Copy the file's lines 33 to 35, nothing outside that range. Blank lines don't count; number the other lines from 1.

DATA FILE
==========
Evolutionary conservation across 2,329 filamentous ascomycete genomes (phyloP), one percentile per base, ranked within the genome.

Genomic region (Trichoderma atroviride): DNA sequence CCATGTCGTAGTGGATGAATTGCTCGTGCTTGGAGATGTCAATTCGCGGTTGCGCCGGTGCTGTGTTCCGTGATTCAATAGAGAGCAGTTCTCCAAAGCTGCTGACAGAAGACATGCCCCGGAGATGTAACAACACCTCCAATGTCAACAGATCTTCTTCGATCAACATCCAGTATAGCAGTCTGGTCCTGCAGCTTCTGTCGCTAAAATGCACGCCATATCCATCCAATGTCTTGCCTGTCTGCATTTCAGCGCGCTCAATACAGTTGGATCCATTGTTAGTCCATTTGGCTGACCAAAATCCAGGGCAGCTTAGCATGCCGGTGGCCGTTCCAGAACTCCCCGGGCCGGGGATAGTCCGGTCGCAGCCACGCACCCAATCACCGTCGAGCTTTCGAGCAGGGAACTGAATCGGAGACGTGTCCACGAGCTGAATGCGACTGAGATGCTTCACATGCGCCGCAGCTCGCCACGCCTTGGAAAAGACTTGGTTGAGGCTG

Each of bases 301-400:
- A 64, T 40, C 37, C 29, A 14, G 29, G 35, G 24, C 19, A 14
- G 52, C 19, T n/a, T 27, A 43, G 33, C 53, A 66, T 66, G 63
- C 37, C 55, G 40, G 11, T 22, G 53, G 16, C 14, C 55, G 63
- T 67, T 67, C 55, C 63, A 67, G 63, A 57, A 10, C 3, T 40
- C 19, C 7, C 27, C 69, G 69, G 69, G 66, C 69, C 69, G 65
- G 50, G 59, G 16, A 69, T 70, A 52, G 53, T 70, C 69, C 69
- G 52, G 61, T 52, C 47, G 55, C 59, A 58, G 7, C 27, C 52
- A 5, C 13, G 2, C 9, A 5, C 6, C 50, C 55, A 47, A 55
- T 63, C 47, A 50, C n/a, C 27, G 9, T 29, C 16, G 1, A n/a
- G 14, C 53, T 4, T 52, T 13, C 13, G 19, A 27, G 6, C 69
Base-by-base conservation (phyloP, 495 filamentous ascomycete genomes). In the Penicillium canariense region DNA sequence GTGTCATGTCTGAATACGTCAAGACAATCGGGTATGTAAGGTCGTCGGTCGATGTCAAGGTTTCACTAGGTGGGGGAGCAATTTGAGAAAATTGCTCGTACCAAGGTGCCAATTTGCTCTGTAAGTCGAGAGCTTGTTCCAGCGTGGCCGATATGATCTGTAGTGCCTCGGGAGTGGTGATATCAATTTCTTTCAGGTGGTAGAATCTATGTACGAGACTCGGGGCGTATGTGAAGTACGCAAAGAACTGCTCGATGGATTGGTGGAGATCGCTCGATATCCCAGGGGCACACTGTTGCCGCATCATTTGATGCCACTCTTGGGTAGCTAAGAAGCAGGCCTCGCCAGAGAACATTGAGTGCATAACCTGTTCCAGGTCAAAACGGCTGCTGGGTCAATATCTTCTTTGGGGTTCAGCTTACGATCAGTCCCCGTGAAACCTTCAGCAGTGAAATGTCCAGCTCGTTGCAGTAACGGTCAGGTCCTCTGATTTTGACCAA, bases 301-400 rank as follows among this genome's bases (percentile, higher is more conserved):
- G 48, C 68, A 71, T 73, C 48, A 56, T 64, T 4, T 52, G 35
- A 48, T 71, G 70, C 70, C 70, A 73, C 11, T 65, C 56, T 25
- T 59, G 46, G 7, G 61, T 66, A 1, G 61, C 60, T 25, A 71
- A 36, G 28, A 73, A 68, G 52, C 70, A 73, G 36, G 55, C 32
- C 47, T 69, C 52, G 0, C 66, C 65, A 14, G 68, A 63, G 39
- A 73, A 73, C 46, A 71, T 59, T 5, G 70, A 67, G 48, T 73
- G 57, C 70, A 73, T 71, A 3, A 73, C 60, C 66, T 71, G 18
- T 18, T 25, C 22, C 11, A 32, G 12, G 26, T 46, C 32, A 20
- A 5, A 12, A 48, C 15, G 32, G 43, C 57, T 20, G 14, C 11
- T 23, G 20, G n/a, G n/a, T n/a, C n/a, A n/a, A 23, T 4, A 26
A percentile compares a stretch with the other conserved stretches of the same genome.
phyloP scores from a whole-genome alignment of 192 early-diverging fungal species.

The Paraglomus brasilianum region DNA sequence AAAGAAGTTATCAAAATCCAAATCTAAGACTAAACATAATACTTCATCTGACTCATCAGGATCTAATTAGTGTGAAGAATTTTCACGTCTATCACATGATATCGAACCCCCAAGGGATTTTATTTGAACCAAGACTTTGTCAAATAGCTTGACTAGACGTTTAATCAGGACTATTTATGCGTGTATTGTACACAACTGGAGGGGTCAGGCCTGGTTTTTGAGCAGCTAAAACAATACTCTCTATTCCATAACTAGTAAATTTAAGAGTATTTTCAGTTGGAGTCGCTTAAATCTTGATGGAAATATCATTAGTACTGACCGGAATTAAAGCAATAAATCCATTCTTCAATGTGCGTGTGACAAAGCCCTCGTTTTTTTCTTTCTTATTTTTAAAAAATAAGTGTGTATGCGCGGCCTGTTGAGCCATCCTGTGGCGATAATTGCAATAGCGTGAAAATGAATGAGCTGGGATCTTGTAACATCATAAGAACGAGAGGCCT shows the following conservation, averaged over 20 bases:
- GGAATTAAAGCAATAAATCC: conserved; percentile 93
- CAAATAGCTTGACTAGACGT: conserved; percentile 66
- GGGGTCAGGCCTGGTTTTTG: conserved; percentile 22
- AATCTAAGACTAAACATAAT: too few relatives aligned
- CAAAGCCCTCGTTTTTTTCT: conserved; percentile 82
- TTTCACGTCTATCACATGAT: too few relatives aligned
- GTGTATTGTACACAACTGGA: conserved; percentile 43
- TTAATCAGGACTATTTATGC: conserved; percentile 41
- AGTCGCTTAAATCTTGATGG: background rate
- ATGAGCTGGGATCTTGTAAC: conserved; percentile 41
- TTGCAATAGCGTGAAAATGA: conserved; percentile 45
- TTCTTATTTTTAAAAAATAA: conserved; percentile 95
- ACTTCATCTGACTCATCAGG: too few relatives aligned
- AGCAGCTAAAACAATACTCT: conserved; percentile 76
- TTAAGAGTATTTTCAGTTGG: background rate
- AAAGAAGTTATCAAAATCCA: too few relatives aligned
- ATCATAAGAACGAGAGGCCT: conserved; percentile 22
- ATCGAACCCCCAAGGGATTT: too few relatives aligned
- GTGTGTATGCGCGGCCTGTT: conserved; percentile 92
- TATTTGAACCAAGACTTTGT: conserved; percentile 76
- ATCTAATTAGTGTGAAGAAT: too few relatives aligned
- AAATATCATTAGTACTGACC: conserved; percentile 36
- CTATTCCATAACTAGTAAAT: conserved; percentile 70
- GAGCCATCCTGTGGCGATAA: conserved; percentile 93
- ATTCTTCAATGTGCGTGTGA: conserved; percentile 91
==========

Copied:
- TTTCACGTCTATCACATGAT: too few relatives aligned
- GTGTATTGTACACAACTGGA: conserved; percentile 43
- TTAATCAGGACTATTTATGC: conserved; percentile 41